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Man: A Course Of Study (MACOS): Context


The escalation of the Cold War in the late 1950s and the launch of Sputnik in 1957 created quite a storm in the US.  The Americans blamed the 'pathetic’ state of their schooling system for losing the technological space race against the Russians.  A debate about the schooling system resulted in the National Defence Education Act (NDEA) of 1958.  The NDEA ensured that there were enough funds for revamping and refocusing the curriculum in order to ensure greater academic and intellectual rigour.  Empiricism and scientism were the objectives of this reappraisal.

A conference with the top US scientists and academics, including Robert Gagnė and B.F. Skinner, was called to consider how to embed this empiricism and scientism into the American school curriculum. The conference was chaired by the eminent cognitive psychologist/Harvard academic, Jerome Bruner.  Bruner introduced his theories of meaningful learning through an understanding of concepts (not facts) in order to develop critical thinking.  He wrote about his theories soon after the conference in his book, Process of Education, (1962). Bruner realised this concept in a unique, federally-funded curriculum project for social studies called Man: A Course of Study or MACOS.

For more information, see:  Fitchett, Paul G. and Russell, William Benedict. (2012). "Reflecting on MACOS: why it failed and what we can learn from its demise".   Paedagogica Historica 48(3), pp. 469-484.

Great Britain

The UK also went through a crisis in education due to the unfairness of the selective system of education (grammar vs. secondary modern) and  the 11+ examinations that determined the future of young children and which caused a great deal of unhappiness among the growing middle class.   Under Harold Wilson’s leadership, the economy was buoyant and for the first time more was spent on education than on defence as the government realised the importance of educating the young for the future of the country. The government’s investment in education resulted in 1,800 new secondary schools being built in England and Wales from the mid-60s onwards.  During this time, the benefits of child centred education were discussed widely and this resulted in the rise of many subject and age specific curriculum development projects.  It is for this reason that the 60s are generally considered the ‘Golden Age of Curriculum Development’.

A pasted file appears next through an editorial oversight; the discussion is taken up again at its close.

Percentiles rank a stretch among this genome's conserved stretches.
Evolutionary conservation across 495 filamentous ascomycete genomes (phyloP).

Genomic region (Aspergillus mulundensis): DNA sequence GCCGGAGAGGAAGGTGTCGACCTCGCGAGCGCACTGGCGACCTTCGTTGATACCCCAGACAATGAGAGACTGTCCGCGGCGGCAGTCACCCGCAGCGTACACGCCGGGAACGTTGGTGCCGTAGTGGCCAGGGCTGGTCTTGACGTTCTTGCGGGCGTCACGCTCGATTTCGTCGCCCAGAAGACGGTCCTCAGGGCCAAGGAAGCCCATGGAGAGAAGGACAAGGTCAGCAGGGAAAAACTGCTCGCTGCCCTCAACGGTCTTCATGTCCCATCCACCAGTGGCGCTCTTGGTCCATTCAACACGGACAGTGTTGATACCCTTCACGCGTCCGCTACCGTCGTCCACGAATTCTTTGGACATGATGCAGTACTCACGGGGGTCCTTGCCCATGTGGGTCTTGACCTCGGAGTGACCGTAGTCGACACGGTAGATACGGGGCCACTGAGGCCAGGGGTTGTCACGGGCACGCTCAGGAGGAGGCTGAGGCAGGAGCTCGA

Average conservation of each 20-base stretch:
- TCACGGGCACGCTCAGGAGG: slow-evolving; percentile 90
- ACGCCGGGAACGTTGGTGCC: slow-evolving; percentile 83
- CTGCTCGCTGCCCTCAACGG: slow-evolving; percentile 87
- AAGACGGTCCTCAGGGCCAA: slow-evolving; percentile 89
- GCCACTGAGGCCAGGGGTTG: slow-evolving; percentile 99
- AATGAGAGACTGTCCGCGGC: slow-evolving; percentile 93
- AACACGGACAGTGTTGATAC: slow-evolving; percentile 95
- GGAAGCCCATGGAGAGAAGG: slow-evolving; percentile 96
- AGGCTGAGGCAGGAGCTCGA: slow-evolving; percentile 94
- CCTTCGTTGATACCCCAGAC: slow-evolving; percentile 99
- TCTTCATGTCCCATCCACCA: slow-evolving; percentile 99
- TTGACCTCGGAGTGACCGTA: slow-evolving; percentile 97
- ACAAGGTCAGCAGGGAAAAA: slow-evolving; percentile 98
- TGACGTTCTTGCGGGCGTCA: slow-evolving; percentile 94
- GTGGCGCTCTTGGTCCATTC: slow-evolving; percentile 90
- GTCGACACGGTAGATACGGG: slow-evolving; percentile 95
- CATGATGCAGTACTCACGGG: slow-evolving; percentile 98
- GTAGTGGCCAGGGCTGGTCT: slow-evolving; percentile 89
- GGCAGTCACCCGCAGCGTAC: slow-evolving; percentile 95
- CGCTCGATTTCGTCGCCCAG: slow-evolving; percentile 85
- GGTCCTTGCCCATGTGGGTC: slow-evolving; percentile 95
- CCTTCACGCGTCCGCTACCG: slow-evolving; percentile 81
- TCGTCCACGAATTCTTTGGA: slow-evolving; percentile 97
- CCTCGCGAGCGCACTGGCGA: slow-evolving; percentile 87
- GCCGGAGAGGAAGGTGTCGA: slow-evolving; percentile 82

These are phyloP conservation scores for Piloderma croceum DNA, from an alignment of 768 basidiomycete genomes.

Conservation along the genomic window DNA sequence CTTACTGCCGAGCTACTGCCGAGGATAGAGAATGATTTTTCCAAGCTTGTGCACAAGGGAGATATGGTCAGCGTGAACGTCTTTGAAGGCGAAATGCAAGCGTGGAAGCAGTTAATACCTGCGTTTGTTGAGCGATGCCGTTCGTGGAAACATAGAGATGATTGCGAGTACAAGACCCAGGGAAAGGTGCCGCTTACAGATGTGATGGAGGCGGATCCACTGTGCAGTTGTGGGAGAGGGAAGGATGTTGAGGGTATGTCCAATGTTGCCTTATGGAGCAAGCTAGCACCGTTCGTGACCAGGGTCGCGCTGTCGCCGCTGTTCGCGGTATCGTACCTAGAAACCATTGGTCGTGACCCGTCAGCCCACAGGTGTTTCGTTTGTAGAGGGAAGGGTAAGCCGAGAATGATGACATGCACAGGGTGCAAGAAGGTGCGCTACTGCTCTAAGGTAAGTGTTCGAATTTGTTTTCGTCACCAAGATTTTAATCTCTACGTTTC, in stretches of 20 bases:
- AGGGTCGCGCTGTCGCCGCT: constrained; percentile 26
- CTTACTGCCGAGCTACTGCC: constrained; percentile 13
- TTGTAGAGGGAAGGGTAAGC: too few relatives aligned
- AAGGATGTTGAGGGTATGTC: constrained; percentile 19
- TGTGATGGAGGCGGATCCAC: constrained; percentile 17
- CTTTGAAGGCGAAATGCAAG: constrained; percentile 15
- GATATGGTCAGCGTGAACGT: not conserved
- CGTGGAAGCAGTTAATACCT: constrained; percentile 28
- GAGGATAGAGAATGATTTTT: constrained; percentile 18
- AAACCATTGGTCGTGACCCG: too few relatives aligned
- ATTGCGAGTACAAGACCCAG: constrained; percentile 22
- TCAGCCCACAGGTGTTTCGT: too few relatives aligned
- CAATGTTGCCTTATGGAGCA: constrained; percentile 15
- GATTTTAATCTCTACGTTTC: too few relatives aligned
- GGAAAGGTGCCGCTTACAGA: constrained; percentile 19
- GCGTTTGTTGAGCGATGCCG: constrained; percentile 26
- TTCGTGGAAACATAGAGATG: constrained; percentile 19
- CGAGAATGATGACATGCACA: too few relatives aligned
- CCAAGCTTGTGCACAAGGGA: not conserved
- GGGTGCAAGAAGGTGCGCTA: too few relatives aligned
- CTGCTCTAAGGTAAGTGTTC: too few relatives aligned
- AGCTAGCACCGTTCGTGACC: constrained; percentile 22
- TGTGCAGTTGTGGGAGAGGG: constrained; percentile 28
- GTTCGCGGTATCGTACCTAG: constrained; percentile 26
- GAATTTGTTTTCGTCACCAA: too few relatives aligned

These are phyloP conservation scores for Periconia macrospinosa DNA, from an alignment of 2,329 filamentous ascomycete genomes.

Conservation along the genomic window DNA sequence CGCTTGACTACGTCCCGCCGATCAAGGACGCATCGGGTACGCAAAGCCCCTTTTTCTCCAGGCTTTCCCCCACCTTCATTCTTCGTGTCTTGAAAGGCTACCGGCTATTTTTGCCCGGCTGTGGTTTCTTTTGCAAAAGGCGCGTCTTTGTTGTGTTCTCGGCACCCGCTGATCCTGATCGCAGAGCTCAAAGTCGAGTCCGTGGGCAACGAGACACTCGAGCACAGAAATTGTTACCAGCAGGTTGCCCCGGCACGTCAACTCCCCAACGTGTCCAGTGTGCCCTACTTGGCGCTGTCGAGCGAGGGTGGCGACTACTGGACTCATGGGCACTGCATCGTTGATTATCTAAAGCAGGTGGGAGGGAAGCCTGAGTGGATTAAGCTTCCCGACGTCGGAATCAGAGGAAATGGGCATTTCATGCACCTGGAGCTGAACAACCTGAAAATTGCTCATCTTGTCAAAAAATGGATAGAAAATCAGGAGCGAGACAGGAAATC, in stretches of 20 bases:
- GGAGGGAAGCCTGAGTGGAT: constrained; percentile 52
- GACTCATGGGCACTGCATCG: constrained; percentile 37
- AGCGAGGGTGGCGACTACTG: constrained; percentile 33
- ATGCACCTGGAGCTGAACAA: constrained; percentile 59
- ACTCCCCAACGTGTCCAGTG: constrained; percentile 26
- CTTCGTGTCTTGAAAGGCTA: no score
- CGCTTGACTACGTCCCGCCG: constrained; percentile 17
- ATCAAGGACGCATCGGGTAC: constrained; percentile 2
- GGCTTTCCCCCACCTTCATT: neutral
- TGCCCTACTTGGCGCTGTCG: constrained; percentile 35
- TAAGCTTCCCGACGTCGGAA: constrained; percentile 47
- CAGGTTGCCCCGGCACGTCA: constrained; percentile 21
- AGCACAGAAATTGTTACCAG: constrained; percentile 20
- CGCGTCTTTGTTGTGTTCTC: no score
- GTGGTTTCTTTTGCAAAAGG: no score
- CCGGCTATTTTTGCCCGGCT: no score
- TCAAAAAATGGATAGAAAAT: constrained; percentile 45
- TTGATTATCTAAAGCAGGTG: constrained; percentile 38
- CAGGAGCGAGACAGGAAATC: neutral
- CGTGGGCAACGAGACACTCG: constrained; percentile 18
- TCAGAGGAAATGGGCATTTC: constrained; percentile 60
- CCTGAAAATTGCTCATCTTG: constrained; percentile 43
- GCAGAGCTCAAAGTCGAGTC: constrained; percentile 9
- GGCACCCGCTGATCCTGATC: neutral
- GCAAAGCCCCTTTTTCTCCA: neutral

The promise of secondary education for all was fulfilled and the school leaving age was finally raised to 16 in 1972.  Provision of life skills for the older children resulted in discussions about a development programme.  A comparable programme to MACOS was the Humanities Curriculum Project which was developed under the auspicious of the Schools Council (established in 1964 by the Secretary of State for Education and who took responsibility for curriculum and examinations) which was a powerful body dominated by teacher representatives.

For more information, see:  Gillard, D. Chapter 6 : 1951-1970 : The wind of change. Education in England:  a brief history. Available at: